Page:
A Wyoming Whitetail Adventure

A few years ago, I traveled to southeastern Wyoming to bowhunt whitetails along the Platte River. It was mid-November upon my arrival, the rut was in full swing and I had my work cut out for me.

I’d never been to the area before and I knew that getting permission to hunt would be priority No. 1. Tackling the task at hand, I went to the nearby county seat and acquired maps and a land ownership booklet for the area. Heading for the river, I began to look for good habitat and its landowners.

Watching an area from a distance before moving in to hunt can save a lot of unnecessary “messing up.”

The following morning I waited until daylight to get back out to my area to do some more scouting and stand erection. The wind chill was minus 45 degrees Fahrenheit. They say that, “where there’s a will, there’s a way,” so covering all body parts well, I gathered up a couple of stands and steps, and off I went. Two hours later, with two stands up in excellent locations, I stumbled back to the truck, and to town for a hot lunch!

The evening of my third day began my first concerted hunting efforts. Action was quick and plentiful. On my third morning on stand, I missed a hurried shot at a buck that I would come to know well. Over the next week, I hunted for him studiously. Not a monster, but a very respectable 8-pointer, the buck was one I knew I’d be proud of. I saw him almost daily and though he never came within bow range again, I was learning his habits very well. It seemed that one particular spot, which was about 100 yards away from my location, was a place that he liked to pass through regularly. Making note, I planned to be there soon.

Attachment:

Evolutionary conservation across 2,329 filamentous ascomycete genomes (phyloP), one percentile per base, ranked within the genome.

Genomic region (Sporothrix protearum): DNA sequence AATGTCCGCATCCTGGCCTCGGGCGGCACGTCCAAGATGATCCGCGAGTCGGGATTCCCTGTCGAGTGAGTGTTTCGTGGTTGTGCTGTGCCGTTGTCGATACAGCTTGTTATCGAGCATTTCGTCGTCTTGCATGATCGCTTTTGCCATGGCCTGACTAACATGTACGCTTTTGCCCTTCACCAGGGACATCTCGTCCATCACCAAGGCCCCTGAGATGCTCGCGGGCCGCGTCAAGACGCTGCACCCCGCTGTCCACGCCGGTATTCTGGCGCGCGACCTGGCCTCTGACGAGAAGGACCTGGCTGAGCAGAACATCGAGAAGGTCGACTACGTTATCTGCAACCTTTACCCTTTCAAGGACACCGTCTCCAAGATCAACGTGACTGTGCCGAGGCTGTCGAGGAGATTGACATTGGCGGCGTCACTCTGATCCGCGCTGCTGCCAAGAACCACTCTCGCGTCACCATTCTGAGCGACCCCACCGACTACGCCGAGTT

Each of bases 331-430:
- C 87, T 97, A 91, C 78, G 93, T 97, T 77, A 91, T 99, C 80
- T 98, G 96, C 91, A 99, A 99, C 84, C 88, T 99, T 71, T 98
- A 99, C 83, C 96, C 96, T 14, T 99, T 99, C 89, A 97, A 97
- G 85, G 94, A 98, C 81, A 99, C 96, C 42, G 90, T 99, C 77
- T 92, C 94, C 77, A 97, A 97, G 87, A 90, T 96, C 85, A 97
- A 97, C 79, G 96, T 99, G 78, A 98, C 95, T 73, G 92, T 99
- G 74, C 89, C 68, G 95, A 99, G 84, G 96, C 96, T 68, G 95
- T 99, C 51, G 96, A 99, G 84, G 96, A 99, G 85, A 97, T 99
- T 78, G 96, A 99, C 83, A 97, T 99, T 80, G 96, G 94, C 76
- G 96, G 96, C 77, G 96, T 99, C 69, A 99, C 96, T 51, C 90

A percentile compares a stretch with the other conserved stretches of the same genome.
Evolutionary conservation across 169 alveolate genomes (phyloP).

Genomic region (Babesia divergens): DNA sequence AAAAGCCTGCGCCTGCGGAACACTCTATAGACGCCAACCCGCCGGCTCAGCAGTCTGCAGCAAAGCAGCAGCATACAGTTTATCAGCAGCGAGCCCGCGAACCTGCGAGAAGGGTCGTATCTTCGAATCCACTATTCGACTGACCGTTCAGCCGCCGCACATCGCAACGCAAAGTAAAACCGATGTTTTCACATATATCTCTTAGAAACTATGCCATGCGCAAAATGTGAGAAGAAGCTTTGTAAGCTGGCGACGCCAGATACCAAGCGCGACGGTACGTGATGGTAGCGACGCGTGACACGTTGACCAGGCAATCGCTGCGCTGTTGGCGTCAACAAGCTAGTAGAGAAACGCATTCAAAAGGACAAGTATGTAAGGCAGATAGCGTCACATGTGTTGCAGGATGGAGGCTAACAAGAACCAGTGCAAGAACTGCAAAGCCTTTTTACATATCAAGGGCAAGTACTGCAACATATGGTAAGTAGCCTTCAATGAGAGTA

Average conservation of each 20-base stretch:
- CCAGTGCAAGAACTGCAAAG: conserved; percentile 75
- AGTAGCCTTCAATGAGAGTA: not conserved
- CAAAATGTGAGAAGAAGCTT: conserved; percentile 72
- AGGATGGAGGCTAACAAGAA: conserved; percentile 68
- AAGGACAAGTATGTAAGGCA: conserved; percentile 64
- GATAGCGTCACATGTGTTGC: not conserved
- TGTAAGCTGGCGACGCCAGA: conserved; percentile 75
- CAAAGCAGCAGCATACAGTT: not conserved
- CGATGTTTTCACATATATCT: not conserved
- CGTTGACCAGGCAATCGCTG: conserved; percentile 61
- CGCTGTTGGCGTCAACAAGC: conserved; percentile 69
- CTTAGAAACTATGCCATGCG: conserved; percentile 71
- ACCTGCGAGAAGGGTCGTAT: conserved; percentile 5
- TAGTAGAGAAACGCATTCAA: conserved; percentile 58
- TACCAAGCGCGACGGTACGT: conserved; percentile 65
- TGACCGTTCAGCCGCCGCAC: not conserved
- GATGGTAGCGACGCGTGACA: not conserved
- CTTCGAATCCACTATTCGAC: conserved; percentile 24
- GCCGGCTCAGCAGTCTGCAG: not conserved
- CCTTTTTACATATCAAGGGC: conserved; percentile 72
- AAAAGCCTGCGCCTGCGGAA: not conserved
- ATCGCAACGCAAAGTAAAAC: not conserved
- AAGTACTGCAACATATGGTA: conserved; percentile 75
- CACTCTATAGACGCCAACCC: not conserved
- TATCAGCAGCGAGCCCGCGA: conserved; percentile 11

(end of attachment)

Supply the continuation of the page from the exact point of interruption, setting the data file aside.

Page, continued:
This is the buck the author harvested in the article … it was a 4×4 that grossed 148 inches.

Slips Into Spot In Darkness

Under the cover of darkness the following morning, Badlands pack on my back and treestand in my hand, I slipped into the spot. Slowly and quietly, I hung the stand and climbed aboard. Daylight was a long ways off, yet with the light of the stars and the snow cover below, I soon made out deer passing nearby. It didn’t seem that anything was smelling me — things looked good.

Shortly after firstlight, like a dream, the big 8-pointer was headed my way. Taking deep breaths and preparing to make the most of a hard earned and well-executed hunt, I slowly began to draw my bow, watching the Rocky Mountain broadhead as it approached the prongs of my Bodoodle rest. In a second, the shot was over — perfect. The buck covered only 60 yards before piling up. Kneeling over the trophy, I soaked up the rush of the moment!

Make sure to check out Sportsman’s Guide for a fine selection of archery gear.

Eddie Claypool provides tips on bowhunting, with an emphasis on whitetails. Over the past 20 years, Eddie has harvested 50-plus Pope & Young animals. Most of these animals were taken on public ground, though some came from private ground that was accessed through hard work & a handshake. He has not been on guided hunts, nor has he hunted on “managed” properties. Elk, Mule Deer, Antelope & Whitetails are his favorite species.

Leave a Reply

Commenting Policy - We encourage open expression of your thoughts and ideas. But there are a few rules:

No abusive comments, threats, or personal attacks. Use clean language. No discussion of illegal activity. Racist, sexist, homophobic, and generally hateful comments are not tolerated. Keep comments on topic. Please don't spam.

While we reserve the right to remove or modify comments at our sole discretion, the Sportsman's Guide does not bear any responsibility for user comments. The views expressed within the comment section do not necessarily reflect or represent the views of The Sportsman's Guide.